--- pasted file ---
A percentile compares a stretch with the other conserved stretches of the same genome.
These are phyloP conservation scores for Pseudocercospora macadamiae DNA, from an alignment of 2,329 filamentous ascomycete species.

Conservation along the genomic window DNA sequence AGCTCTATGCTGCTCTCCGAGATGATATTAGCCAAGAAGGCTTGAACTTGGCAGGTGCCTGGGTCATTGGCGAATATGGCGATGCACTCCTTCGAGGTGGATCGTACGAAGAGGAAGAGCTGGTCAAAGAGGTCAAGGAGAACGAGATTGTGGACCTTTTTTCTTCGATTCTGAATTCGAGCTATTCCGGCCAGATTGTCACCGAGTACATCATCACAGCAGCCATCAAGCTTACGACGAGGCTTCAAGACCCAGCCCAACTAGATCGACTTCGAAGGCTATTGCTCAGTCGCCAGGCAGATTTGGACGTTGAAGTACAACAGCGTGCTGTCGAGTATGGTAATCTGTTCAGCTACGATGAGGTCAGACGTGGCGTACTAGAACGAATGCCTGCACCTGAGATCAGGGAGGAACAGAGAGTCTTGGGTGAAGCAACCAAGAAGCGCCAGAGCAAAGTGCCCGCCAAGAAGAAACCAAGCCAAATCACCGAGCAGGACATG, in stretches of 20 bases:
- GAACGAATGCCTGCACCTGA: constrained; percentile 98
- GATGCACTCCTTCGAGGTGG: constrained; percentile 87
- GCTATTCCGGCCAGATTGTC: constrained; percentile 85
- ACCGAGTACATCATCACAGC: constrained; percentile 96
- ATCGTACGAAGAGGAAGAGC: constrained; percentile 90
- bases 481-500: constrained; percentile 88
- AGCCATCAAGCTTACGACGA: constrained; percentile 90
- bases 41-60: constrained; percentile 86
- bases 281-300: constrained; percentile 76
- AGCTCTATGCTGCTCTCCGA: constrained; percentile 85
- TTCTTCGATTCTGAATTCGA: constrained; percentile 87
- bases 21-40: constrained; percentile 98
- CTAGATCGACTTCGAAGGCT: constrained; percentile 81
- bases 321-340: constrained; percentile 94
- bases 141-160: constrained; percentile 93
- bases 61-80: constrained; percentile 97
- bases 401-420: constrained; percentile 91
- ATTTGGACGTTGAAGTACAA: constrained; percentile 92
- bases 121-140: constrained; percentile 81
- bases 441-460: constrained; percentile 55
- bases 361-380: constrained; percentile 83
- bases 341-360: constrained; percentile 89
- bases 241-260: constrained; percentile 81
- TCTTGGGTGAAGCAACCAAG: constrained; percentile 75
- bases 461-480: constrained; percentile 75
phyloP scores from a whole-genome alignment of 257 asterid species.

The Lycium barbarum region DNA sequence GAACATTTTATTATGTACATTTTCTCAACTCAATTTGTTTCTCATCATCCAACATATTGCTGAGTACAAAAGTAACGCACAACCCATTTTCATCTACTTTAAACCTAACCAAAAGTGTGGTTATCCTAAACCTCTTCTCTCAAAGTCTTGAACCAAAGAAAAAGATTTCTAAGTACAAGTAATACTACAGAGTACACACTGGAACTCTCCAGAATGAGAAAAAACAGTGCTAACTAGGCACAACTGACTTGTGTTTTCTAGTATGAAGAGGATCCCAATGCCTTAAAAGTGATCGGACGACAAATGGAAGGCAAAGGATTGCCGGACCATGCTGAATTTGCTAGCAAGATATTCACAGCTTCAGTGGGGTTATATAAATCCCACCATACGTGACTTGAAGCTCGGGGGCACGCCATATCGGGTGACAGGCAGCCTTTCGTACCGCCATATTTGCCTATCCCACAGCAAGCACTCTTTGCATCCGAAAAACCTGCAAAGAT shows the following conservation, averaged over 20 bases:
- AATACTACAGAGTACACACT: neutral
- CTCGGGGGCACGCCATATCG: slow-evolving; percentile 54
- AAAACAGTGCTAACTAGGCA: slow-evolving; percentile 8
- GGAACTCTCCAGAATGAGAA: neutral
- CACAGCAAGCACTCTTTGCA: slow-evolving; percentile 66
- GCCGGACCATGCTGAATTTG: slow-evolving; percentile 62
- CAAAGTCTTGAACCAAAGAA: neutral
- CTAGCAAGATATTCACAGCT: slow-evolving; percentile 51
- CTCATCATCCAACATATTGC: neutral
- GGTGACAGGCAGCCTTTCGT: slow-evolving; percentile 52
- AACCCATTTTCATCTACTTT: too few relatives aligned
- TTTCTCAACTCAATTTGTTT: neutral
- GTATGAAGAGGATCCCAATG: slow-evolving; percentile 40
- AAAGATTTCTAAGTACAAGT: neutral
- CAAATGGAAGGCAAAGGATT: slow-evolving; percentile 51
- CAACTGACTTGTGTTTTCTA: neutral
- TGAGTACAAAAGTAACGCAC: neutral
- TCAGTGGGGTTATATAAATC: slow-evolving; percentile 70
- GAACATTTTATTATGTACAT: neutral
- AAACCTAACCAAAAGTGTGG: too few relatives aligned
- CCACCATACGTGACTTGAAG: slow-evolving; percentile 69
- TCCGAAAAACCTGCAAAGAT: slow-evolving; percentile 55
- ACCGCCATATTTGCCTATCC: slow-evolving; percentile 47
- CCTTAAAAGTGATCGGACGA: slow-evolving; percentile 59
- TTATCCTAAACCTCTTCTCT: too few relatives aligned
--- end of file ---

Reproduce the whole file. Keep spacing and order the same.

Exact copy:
A percentile compares a stretch with the other conserved stretches of the same genome.
These are phyloP conservation scores for Pseudocercospora macadamiae DNA, from an alignment of 2,329 filamentous ascomycete species.

Conservation along the genomic window DNA sequence AGCTCTATGCTGCTCTCCGAGATGATATTAGCCAAGAAGGCTTGAACTTGGCAGGTGCCTGGGTCATTGGCGAATATGGCGATGCACTCCTTCGAGGTGGATCGTACGAAGAGGAAGAGCTGGTCAAAGAGGTCAAGGAGAACGAGATTGTGGACCTTTTTTCTTCGATTCTGAATTCGAGCTATTCCGGCCAGATTGTCACCGAGTACATCATCACAGCAGCCATCAAGCTTACGACGAGGCTTCAAGACCCAGCCCAACTAGATCGACTTCGAAGGCTATTGCTCAGTCGCCAGGCAGATTTGGACGTTGAAGTACAACAGCGTGCTGTCGAGTATGGTAATCTGTTCAGCTACGATGAGGTCAGACGTGGCGTACTAGAACGAATGCCTGCACCTGAGATCAGGGAGGAACAGAGAGTCTTGGGTGAAGCAACCAAGAAGCGCCAGAGCAAAGTGCCCGCCAAGAAGAAACCAAGCCAAATCACCGAGCAGGACATG, in stretches of 20 bases:
- GAACGAATGCCTGCACCTGA: constrained; percentile 98
- GATGCACTCCTTCGAGGTGG: constrained; percentile 87
- GCTATTCCGGCCAGATTGTC: constrained; percentile 85
- ACCGAGTACATCATCACAGC: constrained; percentile 96
- ATCGTACGAAGAGGAAGAGC: constrained; percentile 90
- bases 481-500: constrained; percentile 88
- AGCCATCAAGCTTACGACGA: constrained; percentile 90
- bases 41-60: constrained; percentile 86
- bases 281-300: constrained; percentile 76
- AGCTCTATGCTGCTCTCCGA: constrained; percentile 85
- TTCTTCGATTCTGAATTCGA: constrained; percentile 87
- bases 21-40: constrained; percentile 98
- CTAGATCGACTTCGAAGGCT: constrained; percentile 81
- bases 321-340: constrained; percentile 94
- bases 141-160: constrained; percentile 93
- bases 61-80: constrained; percentile 97
- bases 401-420: constrained; percentile 91
- ATTTGGACGTTGAAGTACAA: constrained; percentile 92
- bases 121-140: constrained; percentile 81
- bases 441-460: constrained; percentile 55
- bases 361-380: constrained; percentile 83
- bases 341-360: constrained; percentile 89
- bases 241-260: constrained; percentile 81
- TCTTGGGTGAAGCAACCAAG: constrained; percentile 75
- bases 461-480: constrained; percentile 75
phyloP scores from a whole-genome alignment of 257 asterid species.

The Lycium barbarum region DNA sequence GAACATTTTATTATGTACATTTTCTCAACTCAATTTGTTTCTCATCATCCAACATATTGCTGAGTACAAAAGTAACGCACAACCCATTTTCATCTACTTTAAACCTAACCAAAAGTGTGGTTATCCTAAACCTCTTCTCTCAAAGTCTTGAACCAAAGAAAAAGATTTCTAAGTACAAGTAATACTACAGAGTACACACTGGAACTCTCCAGAATGAGAAAAAACAGTGCTAACTAGGCACAACTGACTTGTGTTTTCTAGTATGAAGAGGATCCCAATGCCTTAAAAGTGATCGGACGACAAATGGAAGGCAAAGGATTGCCGGACCATGCTGAATTTGCTAGCAAGATATTCACAGCTTCAGTGGGGTTATATAAATCCCACCATACGTGACTTGAAGCTCGGGGGCACGCCATATCGGGTGACAGGCAGCCTTTCGTACCGCCATATTTGCCTATCCCACAGCAAGCACTCTTTGCATCCGAAAAACCTGCAAAGAT shows the following conservation, averaged over 20 bases:
- AATACTACAGAGTACACACT: neutral
- CTCGGGGGCACGCCATATCG: slow-evolving; percentile 54
- AAAACAGTGCTAACTAGGCA: slow-evolving; percentile 8
- GGAACTCTCCAGAATGAGAA: neutral
- CACAGCAAGCACTCTTTGCA: slow-evolving; percentile 66
- GCCGGACCATGCTGAATTTG: slow-evolving; percentile 62
- CAAAGTCTTGAACCAAAGAA: neutral
- CTAGCAAGATATTCACAGCT: slow-evolving; percentile 51
- CTCATCATCCAACATATTGC: neutral
- GGTGACAGGCAGCCTTTCGT: slow-evolving; percentile 52
- AACCCATTTTCATCTACTTT: too few relatives aligned
- TTTCTCAACTCAATTTGTTT: neutral
- GTATGAAGAGGATCCCAATG: slow-evolving; percentile 40
- AAAGATTTCTAAGTACAAGT: neutral
- CAAATGGAAGGCAAAGGATT: slow-evolving; percentile 51
- CAACTGACTTGTGTTTTCTA: neutral
- TGAGTACAAAAGTAACGCAC: neutral
- TCAGTGGGGTTATATAAATC: slow-evolving; percentile 70
- GAACATTTTATTATGTACAT: neutral
- AAACCTAACCAAAAGTGTGG: too few relatives aligned
- CCACCATACGTGACTTGAAG: slow-evolving; percentile 69
- TCCGAAAAACCTGCAAAGAT: slow-evolving; percentile 55
- ACCGCCATATTTGCCTATCC: slow-evolving; percentile 47
- CCTTAAAAGTGATCGGACGA: slow-evolving; percentile 59
- TTATCCTAAACCTCTTCTCT: too few relatives aligned